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Open Enrollment for the Affordable Care Act Health Insurance Marketplace

Open Enrollment for the Affordable Care Act Health Insurance Marketplace

November 15, 2021

As a reminder, the 2021 Open Enrollment Period for the Affordable Care Act (ACA) Health Insurance Marketplace is November 1 through December 15, 2020. Anyone looking to enroll, re-enroll or opt of out of private health, vision and dental insurance plans for 2021 must do so during this time period. After the period closes, changes can only be made by those who experience a qualifying life event such as marriage, birth of a child or job loss.

What is the marketplace? The Affordable Care Act of 2010 mandated that all Americans must be enrolled in health insurance. The marketplace platform was created as a means for individuals, families and small businesses to acquire affordable health insurance. Until 2019, anyone without coverage was forced to pay an Individual Shared Responsibility Payment, this fee has since been abolished allowing Americans to opt out of health insurance without being penalized.

Eligibility - Many get health insurance through an employer’s group health insurance plan, Medicare or Medicaid. If you don’t fall within the qualifications of obtaining insurance through these three methods, you have the option to buy private insurance through the marketplace. Anyone who has recently retired, turned 26, become unemployed or self-employed, started working part-time or started a business with employees is more likely to want or need private coverage.

Re-enrollment - If you’re currently enrolled in private insurance through the marketplace and take no action, you’ll be automatically re-enrolled into your current plan. Be aware that some of the coverage options provided and their costs vary year-to-year. Be sure to examine the types of coverage available for 2021, in order to choose one that offers the features you need at the best price.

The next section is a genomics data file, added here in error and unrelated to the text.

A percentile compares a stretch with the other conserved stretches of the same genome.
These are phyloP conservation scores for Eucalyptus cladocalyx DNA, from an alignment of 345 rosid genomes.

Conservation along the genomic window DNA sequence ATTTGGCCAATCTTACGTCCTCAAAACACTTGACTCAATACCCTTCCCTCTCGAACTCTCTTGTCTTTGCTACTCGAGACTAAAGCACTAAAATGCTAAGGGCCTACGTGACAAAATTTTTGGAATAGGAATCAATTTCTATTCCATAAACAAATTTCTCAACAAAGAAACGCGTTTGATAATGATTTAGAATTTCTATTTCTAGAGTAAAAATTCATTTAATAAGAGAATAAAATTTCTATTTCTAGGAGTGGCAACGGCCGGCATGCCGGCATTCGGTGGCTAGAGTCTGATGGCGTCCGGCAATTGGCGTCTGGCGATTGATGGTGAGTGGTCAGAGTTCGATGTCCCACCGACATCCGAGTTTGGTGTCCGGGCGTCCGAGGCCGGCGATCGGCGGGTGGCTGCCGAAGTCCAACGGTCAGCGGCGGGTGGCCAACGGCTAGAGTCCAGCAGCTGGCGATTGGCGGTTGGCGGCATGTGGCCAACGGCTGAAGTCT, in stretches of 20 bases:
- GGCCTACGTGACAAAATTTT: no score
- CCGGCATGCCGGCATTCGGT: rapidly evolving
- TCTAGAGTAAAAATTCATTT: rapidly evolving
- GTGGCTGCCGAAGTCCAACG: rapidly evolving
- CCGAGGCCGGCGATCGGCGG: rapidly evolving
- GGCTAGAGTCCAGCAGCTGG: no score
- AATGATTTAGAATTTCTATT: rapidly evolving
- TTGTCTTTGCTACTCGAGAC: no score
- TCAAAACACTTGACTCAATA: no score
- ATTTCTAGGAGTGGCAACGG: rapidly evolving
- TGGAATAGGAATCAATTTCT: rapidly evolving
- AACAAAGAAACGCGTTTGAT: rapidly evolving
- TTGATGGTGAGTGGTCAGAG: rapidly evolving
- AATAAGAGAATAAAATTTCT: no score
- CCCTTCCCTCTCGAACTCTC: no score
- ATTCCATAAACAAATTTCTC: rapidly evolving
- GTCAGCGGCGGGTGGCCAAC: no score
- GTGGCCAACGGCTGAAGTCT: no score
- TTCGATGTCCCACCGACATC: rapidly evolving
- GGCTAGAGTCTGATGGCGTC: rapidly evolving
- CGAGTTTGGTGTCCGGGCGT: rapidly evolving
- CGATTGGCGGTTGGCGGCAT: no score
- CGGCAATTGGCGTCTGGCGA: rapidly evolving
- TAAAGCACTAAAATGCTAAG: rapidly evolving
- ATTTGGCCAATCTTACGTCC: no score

Opting Out - Though the Affordable Care Act no longer requires Americans to have health insurance coverage, before opting out consider the potential cost-savings an insurance plan can have. Medical bills from illness and accidents can be catastrophic to finances. Also, you can take advantage of routine preventative care which helps to uncover problems early, before they get more expensive. These are important to consider if you’re weighing the pros and cons of going without coverage.

You can find answers to questions about the process, eligibility, special life event enrollment periods and how to update your application for coverage at If you need help determining how choosing coverage or foregoing it will impact your long-term retirement plan, let’s find some time to talk. If you know of anyone who may be needing to secure individual health insurance, please feel free to send this along to them!


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